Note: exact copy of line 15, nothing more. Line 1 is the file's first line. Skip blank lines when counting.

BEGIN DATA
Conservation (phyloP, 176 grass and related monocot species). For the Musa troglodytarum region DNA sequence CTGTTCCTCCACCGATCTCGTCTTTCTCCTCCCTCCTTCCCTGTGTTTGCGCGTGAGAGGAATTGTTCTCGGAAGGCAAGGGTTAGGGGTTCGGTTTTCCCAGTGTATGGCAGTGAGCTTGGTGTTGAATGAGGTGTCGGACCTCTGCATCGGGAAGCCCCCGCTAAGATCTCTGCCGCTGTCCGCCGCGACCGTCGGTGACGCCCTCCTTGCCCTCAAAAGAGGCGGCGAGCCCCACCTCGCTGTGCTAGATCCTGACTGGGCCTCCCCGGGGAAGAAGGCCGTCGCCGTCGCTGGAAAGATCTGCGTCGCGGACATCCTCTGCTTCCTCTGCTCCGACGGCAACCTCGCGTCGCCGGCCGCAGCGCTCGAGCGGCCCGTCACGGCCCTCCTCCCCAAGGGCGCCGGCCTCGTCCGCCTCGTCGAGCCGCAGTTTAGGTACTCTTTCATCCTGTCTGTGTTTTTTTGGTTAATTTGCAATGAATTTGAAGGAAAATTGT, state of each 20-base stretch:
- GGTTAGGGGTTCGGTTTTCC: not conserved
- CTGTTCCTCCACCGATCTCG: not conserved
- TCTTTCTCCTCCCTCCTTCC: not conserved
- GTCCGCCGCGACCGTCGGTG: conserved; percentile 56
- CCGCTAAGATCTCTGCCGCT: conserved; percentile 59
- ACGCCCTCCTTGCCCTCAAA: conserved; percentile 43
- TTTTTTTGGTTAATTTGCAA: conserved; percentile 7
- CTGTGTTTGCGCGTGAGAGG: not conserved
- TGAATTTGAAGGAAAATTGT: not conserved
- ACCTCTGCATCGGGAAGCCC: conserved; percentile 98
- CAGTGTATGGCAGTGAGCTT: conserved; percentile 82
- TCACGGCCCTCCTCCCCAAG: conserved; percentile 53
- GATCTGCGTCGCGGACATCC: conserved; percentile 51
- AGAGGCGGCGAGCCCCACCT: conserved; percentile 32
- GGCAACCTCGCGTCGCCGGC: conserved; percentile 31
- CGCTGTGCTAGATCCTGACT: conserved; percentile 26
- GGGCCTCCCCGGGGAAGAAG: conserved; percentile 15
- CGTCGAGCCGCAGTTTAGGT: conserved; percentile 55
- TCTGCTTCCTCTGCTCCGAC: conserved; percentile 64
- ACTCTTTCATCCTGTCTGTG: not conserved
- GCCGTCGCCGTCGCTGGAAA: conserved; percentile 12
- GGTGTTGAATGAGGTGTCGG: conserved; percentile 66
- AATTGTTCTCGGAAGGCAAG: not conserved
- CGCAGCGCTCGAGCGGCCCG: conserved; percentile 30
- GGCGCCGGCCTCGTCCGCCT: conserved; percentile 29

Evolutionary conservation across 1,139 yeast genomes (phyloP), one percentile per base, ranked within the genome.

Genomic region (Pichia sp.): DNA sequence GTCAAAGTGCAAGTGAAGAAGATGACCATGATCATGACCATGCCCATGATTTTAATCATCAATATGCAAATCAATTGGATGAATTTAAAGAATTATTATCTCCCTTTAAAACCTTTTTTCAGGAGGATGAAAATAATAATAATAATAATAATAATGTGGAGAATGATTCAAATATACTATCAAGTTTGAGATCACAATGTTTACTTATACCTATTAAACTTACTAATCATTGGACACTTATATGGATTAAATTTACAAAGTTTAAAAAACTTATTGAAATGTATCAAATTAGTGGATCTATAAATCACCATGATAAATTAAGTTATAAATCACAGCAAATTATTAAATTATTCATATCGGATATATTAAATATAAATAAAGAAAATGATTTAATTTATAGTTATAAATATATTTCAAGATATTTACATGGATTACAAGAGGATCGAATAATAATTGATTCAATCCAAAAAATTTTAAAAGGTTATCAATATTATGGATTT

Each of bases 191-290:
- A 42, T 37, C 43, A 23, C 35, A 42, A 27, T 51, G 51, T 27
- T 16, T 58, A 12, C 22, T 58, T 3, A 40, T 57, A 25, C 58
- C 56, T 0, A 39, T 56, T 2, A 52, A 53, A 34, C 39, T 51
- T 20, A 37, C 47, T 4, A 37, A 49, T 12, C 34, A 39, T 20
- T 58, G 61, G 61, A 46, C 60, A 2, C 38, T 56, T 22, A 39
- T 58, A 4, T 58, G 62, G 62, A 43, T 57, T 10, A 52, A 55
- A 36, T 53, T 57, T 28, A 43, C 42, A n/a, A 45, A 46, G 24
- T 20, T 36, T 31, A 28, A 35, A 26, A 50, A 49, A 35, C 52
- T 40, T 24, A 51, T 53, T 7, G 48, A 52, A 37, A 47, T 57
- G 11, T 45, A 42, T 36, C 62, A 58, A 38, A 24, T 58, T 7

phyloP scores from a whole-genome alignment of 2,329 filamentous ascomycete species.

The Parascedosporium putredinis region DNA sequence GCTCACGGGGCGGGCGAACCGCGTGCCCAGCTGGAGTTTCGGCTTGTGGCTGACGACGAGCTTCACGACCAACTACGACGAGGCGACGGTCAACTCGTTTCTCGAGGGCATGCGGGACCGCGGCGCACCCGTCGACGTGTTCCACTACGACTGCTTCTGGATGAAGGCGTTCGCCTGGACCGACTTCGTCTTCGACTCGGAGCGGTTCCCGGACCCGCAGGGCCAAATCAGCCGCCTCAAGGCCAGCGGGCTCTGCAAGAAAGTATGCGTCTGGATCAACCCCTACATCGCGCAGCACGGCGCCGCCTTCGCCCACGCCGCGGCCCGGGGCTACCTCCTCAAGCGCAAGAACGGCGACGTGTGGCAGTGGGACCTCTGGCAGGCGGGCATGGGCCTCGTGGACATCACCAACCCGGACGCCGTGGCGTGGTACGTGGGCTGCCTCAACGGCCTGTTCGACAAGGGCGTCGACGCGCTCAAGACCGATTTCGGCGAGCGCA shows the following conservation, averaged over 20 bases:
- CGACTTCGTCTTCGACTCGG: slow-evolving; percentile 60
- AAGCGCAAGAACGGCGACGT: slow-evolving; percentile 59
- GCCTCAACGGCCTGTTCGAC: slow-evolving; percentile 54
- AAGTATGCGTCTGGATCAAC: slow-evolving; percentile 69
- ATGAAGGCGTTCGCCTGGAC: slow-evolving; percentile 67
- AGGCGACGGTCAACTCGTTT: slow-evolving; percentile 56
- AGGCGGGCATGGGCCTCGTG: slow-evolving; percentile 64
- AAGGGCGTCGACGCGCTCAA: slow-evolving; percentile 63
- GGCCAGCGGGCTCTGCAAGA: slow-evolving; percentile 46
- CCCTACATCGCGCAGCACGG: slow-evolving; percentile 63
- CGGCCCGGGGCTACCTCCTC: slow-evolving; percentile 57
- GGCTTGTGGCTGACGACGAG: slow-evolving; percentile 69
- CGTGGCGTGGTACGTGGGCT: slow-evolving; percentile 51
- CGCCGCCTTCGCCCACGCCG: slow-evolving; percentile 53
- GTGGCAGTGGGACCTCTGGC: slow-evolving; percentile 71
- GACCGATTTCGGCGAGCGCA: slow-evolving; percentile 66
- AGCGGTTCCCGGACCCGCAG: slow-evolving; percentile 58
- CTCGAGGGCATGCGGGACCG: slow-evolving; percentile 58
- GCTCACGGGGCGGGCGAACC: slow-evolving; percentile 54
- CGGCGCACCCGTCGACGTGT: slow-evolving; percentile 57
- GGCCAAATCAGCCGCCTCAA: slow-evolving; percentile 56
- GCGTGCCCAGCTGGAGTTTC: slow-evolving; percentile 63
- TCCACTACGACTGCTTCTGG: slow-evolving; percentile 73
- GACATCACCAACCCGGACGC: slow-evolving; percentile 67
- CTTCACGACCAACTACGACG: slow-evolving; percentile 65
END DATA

- AGAGGCGGCGAGCCCCACCT: conserved; percentile 32